- Poster presentation
- Open Access
P02-09. Dissecting the interference of endotoxins with HIV infection of primary CD4 T cell
© Krarup et al; licensee BioMed Central Ltd. 2009
- Published: 22 October 2009
- Systemic Immune Activation
- Microbial Translocation
- Reporter Virus
- Pseudotyped Virus
- Plasma Endotoxin
Elevated plasma endotoxin levels are considered as indicator of microbial translocation from the gut, and as a potential cause of the systemic immune activation observed in chronic HIV infection. Lipopolysaccharide (LPS) effects on lymphocytes and macrophages have been described to involve amongst other effects, downregulation of CD4 and CCR5 and induction of CCL3/MIP-1α and CCL4/MIP-1β secretion. This alteration in receptor expression could potentially reduce HIV entry and may thus pose a problem for assessing plasma antibody neutralization in patient samples.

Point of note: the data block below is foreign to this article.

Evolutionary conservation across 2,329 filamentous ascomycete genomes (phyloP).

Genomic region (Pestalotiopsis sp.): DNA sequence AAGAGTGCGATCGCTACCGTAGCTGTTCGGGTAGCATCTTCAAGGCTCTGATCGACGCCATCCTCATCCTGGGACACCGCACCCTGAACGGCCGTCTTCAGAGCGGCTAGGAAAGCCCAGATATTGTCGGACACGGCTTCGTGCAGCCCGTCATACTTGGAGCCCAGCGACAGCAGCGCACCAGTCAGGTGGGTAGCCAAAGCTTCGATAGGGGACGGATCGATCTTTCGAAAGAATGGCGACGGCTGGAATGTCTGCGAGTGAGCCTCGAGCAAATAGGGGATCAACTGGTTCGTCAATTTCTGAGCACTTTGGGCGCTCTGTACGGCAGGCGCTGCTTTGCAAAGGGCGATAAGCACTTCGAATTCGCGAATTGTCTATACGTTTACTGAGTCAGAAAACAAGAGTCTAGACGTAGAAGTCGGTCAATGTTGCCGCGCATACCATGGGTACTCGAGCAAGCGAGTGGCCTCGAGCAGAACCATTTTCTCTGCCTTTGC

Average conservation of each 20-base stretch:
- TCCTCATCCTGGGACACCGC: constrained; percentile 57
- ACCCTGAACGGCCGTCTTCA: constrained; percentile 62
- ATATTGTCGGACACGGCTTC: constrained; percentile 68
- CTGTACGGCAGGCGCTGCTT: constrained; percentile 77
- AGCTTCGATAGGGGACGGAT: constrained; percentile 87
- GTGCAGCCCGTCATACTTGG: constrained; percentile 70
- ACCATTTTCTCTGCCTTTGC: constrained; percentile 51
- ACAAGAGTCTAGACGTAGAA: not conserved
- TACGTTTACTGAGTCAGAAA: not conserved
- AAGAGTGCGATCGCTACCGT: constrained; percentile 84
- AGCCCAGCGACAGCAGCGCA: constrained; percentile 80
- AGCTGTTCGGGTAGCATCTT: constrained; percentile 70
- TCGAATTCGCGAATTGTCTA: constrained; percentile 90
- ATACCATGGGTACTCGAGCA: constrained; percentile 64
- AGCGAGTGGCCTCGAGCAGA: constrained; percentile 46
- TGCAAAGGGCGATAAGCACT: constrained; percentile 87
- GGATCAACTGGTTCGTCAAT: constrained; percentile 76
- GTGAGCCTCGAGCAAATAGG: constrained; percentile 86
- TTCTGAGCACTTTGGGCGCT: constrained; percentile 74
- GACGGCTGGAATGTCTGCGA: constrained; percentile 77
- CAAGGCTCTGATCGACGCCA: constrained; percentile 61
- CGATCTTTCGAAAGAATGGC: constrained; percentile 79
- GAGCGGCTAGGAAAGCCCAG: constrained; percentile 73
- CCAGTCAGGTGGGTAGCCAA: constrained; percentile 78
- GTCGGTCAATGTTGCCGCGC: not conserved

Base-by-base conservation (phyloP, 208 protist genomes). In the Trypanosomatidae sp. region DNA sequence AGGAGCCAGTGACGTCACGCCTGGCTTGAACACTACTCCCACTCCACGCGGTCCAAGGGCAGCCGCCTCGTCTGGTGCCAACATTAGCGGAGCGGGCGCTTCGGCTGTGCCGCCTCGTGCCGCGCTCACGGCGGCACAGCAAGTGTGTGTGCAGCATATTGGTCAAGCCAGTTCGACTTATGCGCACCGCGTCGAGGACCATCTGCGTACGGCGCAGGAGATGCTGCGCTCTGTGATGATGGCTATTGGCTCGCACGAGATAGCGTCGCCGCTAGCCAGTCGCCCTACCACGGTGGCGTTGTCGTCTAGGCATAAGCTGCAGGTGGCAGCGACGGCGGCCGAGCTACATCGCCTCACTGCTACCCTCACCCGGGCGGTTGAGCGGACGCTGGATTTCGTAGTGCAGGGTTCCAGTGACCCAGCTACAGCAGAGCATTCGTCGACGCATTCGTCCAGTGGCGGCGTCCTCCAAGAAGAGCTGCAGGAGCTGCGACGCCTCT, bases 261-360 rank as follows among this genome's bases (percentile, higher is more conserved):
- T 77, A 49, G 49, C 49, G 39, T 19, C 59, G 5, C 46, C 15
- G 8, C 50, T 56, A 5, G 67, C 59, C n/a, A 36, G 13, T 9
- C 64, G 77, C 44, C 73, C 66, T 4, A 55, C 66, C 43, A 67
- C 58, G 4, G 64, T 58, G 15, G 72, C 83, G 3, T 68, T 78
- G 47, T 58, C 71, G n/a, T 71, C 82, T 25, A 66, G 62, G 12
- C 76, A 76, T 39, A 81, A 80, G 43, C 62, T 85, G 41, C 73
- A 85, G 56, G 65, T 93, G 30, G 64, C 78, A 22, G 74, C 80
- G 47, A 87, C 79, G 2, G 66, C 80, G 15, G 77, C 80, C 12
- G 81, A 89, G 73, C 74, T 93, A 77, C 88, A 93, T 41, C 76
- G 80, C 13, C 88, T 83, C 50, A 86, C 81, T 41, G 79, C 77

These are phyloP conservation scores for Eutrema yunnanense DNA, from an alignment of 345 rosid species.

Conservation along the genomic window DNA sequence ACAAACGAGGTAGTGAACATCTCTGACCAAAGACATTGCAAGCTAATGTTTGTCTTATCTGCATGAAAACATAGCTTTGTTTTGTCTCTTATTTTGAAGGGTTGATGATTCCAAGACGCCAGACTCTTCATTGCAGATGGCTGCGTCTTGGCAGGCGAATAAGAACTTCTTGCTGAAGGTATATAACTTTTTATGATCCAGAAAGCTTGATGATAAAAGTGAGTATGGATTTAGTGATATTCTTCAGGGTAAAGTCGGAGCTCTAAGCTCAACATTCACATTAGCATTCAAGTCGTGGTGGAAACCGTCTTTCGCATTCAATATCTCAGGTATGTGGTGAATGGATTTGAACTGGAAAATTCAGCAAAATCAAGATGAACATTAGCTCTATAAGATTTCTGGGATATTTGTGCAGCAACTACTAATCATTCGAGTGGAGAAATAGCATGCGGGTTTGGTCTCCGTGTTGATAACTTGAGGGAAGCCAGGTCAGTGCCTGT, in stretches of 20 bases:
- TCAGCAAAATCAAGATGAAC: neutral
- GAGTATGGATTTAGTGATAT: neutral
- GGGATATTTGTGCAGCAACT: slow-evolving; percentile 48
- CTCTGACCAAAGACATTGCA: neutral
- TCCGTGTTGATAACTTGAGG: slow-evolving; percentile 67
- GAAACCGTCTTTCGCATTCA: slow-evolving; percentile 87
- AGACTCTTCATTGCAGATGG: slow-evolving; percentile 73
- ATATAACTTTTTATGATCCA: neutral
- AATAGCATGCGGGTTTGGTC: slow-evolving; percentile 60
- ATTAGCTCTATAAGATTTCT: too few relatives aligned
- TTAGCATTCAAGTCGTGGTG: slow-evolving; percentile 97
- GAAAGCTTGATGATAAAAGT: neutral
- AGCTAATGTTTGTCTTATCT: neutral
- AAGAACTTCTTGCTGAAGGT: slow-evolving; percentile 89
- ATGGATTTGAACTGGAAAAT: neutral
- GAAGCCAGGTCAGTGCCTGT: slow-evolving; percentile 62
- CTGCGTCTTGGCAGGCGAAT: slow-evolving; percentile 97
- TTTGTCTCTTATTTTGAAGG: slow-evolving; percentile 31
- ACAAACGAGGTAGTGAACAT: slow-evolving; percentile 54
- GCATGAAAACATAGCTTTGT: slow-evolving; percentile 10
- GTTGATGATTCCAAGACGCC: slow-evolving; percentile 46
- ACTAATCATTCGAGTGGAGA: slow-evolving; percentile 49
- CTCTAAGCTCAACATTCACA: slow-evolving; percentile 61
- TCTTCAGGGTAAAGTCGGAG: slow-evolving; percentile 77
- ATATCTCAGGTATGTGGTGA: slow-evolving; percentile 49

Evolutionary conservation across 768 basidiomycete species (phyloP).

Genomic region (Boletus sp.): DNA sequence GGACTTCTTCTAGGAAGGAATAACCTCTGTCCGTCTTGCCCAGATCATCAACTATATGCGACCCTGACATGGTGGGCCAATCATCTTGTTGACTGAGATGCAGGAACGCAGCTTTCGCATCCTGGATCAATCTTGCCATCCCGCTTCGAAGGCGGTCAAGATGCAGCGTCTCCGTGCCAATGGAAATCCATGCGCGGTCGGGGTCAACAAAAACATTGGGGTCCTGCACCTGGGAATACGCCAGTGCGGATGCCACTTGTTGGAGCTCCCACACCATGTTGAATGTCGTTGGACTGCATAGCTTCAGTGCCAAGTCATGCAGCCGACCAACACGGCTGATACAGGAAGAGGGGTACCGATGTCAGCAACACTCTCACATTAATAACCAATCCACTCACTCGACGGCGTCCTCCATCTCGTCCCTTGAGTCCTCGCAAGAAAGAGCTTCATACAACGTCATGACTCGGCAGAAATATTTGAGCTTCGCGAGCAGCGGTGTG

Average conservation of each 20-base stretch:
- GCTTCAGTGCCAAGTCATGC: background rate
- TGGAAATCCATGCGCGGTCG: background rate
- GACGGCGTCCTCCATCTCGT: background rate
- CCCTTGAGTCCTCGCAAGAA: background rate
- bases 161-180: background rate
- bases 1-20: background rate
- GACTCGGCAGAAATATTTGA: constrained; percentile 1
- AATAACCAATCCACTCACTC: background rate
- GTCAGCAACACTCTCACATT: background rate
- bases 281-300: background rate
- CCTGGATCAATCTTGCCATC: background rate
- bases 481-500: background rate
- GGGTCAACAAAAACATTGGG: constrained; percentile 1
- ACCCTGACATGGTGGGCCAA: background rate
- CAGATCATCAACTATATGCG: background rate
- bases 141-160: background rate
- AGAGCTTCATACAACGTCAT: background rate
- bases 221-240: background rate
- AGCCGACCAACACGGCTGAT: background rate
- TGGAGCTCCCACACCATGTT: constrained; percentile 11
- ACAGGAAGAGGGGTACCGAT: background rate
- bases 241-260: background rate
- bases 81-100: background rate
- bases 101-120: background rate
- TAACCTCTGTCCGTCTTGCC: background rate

In the present study we evaluated the influence of LPS on primary CD4 T cells cultivated under various in vitro conditions. CD8-depleted PBMC and unseparated PBMC were subjected to LPS from four different bacterial strains (E. coli 0127:B8, E. coli 0127:B8, P. aeruginosa and S. enterica serotype enteritidis). CD4 and coreceptor levels were measured at various time points after treatment and the infectability of the different cells compared using envelope pseudotyped reporter virus.
We observed no inhibitory influence of LPS on the infectivity of PBMC by HIV env pseudotyped and MuLV env pseudotyped virus over the entire range of LPS probed (1–1000 pg/ml LPS). Equally, we observed no shifts in the inhibitory capacity of neutralizing antibodies regardless whether cells were pretreated with LPS, or upon simultaneous addition of LPS. Equally unaffected by LPS were TZM-bl cells.
Our data indicate that HIV pseudotype infection and neutralization assays on PBMC and TZM-bl cells are not affected by trace sources of LPS. Plasma endotoxin at levels reported in HIV infection will thus not interfere with detection of neutralizing antibody activity in patient sera.
This article is published under license to BioMed Central Ltd.